Yes, investigator relationship management (IRM) efforts are sweeping through pharmaceutical companies’ headquarters these days, causing all manner of meetings over how to make clinical investigators happy and keep them bringing in quality data.

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But what of the contract research organization (CRO)? How does it fit into this equation? Because if sponsors and investigators are getting chummy and tight through these new IRM initiatives (better communication, better training, quicker payment) doesn’t that, by definition, squeeze out the CRO? After all, three’s a crowd.

Absolutely not, said Jane Eisner, senior vice president of global access to patients services for Quintiles Transnational, the world’s largest CRO.

Tailored Approach

In Eisner’s estimation, CROs must fit into the equation by doing much the same thing that sponsors are, but perhaps a bit better. Or at least differently.

While sponsors like Wyeth, Eli Lilly and Sanofi Aventis are instituting wholesale measures like reducing the number of contact people or streamlining payment mechanisms, Quintiles is taking a much more site-specific approach.

“We are taking a look at what the challenges are for individual investigators and seeing how we as a CRO can help them,” said Eisner. “We do it on a case-by-case basis, working with them, understanding their needs.”

Need A Nurse?

For example, if a site is having a tough time pulling pertinent data out of, say, a new electronic medical records system, Quintiles may hire a data mining expert for them. If a site is overwhelmed with scheduling patient visits, Quintiles might provide a nurse to help with that, said Eisner. Ditto if specific training is needed, or help surmounting regulatory hurdles.

Eisner added that Quintiles works with about 10,000 investigators each year. Though many big pharma companies are just beginning their IRM thrust this year, Research Triangle Park, N.C.-based Quintiles has been at it for four years.

Said Eisner, “The number of principal investigators has declined year over year. Fifty percent of physicians who participate in a trial choose not to participate again. We had to do something.”

The Opposite of Weeding

And so the company launched its global partners program, which now has several hundred employees focusing on not only keeping established investigators around but drawing new ones into the fold.

This is in contrast to what many sponsors are doing as part of their IRM efforts: weeding out sites with a less-than-stellar performance in favor of focusing on classically high-performing sites.

Come On In!

How is Quintiles going about it? Eisner explained that the global partners team now approaches trial-naive physicians offices asking if they are interested in working for industry. If the answer is yes, Quintiles staff members scrutinize the potential site. Can they make the commitment? Do they have enough staff? If so, Quintiles trains and pulls them up to speed on what they need to conduct studies, eventually adding new investigators to their stable well in advance of a trial.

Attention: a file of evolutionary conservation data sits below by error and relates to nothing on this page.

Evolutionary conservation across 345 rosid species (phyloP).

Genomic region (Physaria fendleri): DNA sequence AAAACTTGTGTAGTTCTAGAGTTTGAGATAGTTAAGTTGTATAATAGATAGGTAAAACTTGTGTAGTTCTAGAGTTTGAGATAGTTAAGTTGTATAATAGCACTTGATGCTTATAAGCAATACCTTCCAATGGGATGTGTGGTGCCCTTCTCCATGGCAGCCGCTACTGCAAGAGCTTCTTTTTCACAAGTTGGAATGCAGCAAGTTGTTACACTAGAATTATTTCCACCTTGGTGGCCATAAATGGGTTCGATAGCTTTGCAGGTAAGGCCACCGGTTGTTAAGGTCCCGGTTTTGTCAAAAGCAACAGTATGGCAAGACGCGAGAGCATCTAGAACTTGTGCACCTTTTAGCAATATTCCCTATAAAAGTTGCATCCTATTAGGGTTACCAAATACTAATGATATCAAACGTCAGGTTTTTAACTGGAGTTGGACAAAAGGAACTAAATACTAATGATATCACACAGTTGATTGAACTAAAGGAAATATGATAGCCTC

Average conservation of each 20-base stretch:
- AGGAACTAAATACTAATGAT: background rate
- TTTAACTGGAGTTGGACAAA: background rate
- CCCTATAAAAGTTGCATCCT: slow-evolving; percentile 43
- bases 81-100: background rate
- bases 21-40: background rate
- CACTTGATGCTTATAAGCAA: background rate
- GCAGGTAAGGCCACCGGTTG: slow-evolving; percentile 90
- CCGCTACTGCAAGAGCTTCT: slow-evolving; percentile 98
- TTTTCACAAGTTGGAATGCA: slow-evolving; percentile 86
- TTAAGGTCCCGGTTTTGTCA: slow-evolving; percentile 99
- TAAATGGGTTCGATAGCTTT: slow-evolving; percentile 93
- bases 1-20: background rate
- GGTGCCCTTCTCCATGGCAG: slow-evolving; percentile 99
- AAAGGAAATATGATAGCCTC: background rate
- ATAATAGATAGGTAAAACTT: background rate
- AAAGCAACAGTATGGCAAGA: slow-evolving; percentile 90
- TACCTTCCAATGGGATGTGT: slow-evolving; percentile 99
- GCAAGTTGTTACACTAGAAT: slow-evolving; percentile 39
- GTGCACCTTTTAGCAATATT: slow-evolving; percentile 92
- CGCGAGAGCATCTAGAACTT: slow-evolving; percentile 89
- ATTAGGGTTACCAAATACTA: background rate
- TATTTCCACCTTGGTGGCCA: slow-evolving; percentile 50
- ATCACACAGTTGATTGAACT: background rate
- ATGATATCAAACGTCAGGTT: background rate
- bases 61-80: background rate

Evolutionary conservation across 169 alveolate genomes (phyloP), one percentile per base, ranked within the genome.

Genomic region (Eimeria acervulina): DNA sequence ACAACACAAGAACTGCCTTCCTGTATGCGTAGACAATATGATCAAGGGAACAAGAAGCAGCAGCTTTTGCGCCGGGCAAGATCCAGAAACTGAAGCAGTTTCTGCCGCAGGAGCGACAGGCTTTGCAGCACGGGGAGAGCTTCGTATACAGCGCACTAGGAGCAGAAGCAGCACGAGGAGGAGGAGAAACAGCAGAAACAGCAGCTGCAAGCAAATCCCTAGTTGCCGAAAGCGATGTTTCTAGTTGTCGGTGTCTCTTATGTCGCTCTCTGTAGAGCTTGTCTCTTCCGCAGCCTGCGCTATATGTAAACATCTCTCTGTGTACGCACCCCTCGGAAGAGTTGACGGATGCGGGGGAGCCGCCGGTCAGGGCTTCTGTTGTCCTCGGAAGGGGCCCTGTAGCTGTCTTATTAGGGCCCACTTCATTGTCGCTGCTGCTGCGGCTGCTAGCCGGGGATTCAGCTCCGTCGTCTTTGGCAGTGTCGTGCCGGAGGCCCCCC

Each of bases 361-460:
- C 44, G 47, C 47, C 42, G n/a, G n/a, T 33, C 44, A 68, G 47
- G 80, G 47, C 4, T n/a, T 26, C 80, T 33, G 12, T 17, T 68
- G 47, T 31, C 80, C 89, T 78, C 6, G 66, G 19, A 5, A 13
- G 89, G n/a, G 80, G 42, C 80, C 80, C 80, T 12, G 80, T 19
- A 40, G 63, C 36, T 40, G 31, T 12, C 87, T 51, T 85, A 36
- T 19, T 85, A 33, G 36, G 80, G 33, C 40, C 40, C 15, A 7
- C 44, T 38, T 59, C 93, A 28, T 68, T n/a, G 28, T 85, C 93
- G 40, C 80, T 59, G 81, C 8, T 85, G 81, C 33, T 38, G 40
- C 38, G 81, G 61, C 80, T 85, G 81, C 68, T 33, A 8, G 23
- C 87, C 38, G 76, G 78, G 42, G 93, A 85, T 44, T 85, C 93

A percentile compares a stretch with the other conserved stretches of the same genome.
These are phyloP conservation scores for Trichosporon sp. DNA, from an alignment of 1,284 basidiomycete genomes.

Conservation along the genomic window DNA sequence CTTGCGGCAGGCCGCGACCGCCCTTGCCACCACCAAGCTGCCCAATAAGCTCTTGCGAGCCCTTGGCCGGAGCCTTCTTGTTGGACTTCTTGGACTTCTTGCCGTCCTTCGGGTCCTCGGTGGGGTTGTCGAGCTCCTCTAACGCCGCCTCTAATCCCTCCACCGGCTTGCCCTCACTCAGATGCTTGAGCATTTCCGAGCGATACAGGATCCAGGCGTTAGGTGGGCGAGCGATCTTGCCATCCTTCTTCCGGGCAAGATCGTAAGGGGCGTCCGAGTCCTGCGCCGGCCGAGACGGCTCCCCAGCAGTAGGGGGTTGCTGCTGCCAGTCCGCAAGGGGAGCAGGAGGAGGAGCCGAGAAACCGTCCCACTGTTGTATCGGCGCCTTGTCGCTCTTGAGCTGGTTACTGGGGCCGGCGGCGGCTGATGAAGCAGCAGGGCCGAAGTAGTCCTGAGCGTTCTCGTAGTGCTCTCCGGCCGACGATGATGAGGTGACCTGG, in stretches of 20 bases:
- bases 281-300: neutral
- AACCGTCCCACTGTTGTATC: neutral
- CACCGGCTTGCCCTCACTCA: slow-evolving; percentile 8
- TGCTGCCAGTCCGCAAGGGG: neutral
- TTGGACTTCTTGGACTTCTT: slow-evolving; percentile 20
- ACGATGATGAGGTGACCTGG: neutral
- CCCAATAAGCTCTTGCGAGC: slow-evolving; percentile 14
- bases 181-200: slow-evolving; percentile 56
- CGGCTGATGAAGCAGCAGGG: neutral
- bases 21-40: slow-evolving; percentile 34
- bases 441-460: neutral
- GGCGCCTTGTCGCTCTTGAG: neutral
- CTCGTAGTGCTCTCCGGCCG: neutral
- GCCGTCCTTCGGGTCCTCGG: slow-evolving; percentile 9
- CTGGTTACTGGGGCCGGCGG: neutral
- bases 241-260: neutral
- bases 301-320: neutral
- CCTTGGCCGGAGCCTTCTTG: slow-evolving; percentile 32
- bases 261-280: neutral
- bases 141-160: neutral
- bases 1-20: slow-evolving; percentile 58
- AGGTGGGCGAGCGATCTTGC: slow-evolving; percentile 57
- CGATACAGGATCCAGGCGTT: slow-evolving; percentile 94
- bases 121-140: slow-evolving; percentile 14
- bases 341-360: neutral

“This takes a long time,” said Eisner. “These relationships have to be built over a long period.”

One Person Only

Once the sites have signed up with Quintiles, they are assigned one point person through which they express their needs. Eisner said this contact person—their “relationship manager”—stays with them throughout trials as well.

This is similar to what large sponsors are starting to provide for sites, which have long cried out for a reduction in the number of people at a sponsor who must be contacted during a trial.

Need Pharma? Not Really.

But what about talking to the sponsors? Don’t these IRM efforts by big pharma presuppose that sites want a direct relationship with the sponsors—not a middle man?

Not really, says Eisner. “When you look at some of the survey results, the investigator sites understand what the role of the CRO is, and it’s not like they have this preference that they must have a huge interface with pharma.”

And yet, said Eisner, if a particular site expresses a desire to connect directly with the sponsor, Quintiles will arrange that. Whatever makes the site happy and functional.

Fix The Money

Like many sponsors deep into their IRM efforts, Quintiles is working on improving payment mechanisms this year. 

“We’re looking to see if there are ways to streamline and bring the payment schedule down, because that’s very important,” Eisner said.

EDC Nearly Complete

She added that moving more sites to electronic data capture (EDC) systems, instead of paper, will help that along. EDC has been in effect at many of the sites for upwards of a decade, but a critical mass of them have gotten on board more recently. It also helps that many sponsors are now adopting EDC, she said.

Like most sponsors, Eisner says Quintiles’ efforts with sites will be ongoing, with the assumption that you can never do enough to make a site more happy or healthy.

by Suz Redfearn

Editor’s note: This is the final installment in our four-part series on IRM. Earlier articles looked at Wyeth, Lilly and Sanofi Aventis.

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